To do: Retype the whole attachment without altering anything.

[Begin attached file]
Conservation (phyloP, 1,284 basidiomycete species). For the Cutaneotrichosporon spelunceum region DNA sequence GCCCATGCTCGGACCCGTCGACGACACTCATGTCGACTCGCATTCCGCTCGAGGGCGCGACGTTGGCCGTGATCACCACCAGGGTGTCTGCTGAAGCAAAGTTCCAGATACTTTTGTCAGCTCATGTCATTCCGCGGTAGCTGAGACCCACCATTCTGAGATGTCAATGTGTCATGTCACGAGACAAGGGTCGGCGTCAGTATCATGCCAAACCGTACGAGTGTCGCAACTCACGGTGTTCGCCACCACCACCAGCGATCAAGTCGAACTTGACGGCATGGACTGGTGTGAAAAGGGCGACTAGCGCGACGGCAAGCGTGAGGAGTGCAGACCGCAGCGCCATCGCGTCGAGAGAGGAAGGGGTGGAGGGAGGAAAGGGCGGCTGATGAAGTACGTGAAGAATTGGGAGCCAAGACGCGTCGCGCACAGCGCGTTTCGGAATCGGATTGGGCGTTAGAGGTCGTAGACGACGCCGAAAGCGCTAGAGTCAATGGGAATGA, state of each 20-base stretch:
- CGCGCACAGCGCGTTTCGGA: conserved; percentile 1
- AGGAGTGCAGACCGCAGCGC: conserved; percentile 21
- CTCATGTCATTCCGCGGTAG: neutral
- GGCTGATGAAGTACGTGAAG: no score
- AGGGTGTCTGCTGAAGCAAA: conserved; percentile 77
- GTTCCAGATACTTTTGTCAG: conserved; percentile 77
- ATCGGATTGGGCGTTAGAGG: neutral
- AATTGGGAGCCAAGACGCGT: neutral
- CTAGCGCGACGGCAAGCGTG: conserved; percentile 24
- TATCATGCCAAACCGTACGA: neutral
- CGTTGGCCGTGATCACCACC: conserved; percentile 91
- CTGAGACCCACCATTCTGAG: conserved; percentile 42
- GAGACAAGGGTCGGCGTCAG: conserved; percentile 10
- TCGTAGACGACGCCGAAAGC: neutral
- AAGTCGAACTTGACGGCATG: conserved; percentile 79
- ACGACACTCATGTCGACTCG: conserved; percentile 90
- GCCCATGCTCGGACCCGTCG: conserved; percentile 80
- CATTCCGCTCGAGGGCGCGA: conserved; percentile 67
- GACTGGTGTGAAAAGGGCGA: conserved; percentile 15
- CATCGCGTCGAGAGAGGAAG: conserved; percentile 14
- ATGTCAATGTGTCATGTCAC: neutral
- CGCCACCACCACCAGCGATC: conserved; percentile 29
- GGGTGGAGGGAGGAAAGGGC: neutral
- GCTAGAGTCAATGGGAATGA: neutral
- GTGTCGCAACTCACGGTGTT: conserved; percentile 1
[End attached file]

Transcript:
Conservation (phyloP, 1,284 basidiomycete species). For the Cutaneotrichosporon spelunceum region DNA sequence GCCCATGCTCGGACCCGTCGACGACACTCATGTCGACTCGCATTCCGCTCGAGGGCGCGACGTTGGCCGTGATCACCACCAGGGTGTCTGCTGAAGCAAAGTTCCAGATACTTTTGTCAGCTCATGTCATTCCGCGGTAGCTGAGACCCACCATTCTGAGATGTCAATGTGTCATGTCACGAGACAAGGGTCGGCGTCAGTATCATGCCAAACCGTACGAGTGTCGCAACTCACGGTGTTCGCCACCACCACCAGCGATCAAGTCGAACTTGACGGCATGGACTGGTGTGAAAAGGGCGACTAGCGCGACGGCAAGCGTGAGGAGTGCAGACCGCAGCGCCATCGCGTCGAGAGAGGAAGGGGTGGAGGGAGGAAAGGGCGGCTGATGAAGTACGTGAAGAATTGGGAGCCAAGACGCGTCGCGCACAGCGCGTTTCGGAATCGGATTGGGCGTTAGAGGTCGTAGACGACGCCGAAAGCGCTAGAGTCAATGGGAATGA, state of each 20-base stretch:
- CGCGCACAGCGCGTTTCGGA: conserved; percentile 1
- AGGAGTGCAGACCGCAGCGC: conserved; percentile 21
- CTCATGTCATTCCGCGGTAG: neutral
- GGCTGATGAAGTACGTGAAG: no score
- AGGGTGTCTGCTGAAGCAAA: conserved; percentile 77
- GTTCCAGATACTTTTGTCAG: conserved; percentile 77
- ATCGGATTGGGCGTTAGAGG: neutral
- AATTGGGAGCCAAGACGCGT: neutral
- CTAGCGCGACGGCAAGCGTG: conserved; percentile 24
- TATCATGCCAAACCGTACGA: neutral
- CGTTGGCCGTGATCACCACC: conserved; percentile 91
- CTGAGACCCACCATTCTGAG: conserved; percentile 42
- GAGACAAGGGTCGGCGTCAG: conserved; percentile 10
- TCGTAGACGACGCCGAAAGC: neutral
- AAGTCGAACTTGACGGCATG: conserved; percentile 79
- ACGACACTCATGTCGACTCG: conserved; percentile 90
- GCCCATGCTCGGACCCGTCG: conserved; percentile 80
- CATTCCGCTCGAGGGCGCGA: conserved; percentile 67
- GACTGGTGTGAAAAGGGCGA: conserved; percentile 15
- CATCGCGTCGAGAGAGGAAG: conserved; percentile 14
- ATGTCAATGTGTCATGTCAC: neutral
- CGCCACCACCACCAGCGATC: conserved; percentile 29
- GGGTGGAGGGAGGAAAGGGC: neutral
- GCTAGAGTCAATGGGAATGA: neutral
- GTGTCGCAACTCACGGTGTT: conserved; percentile 1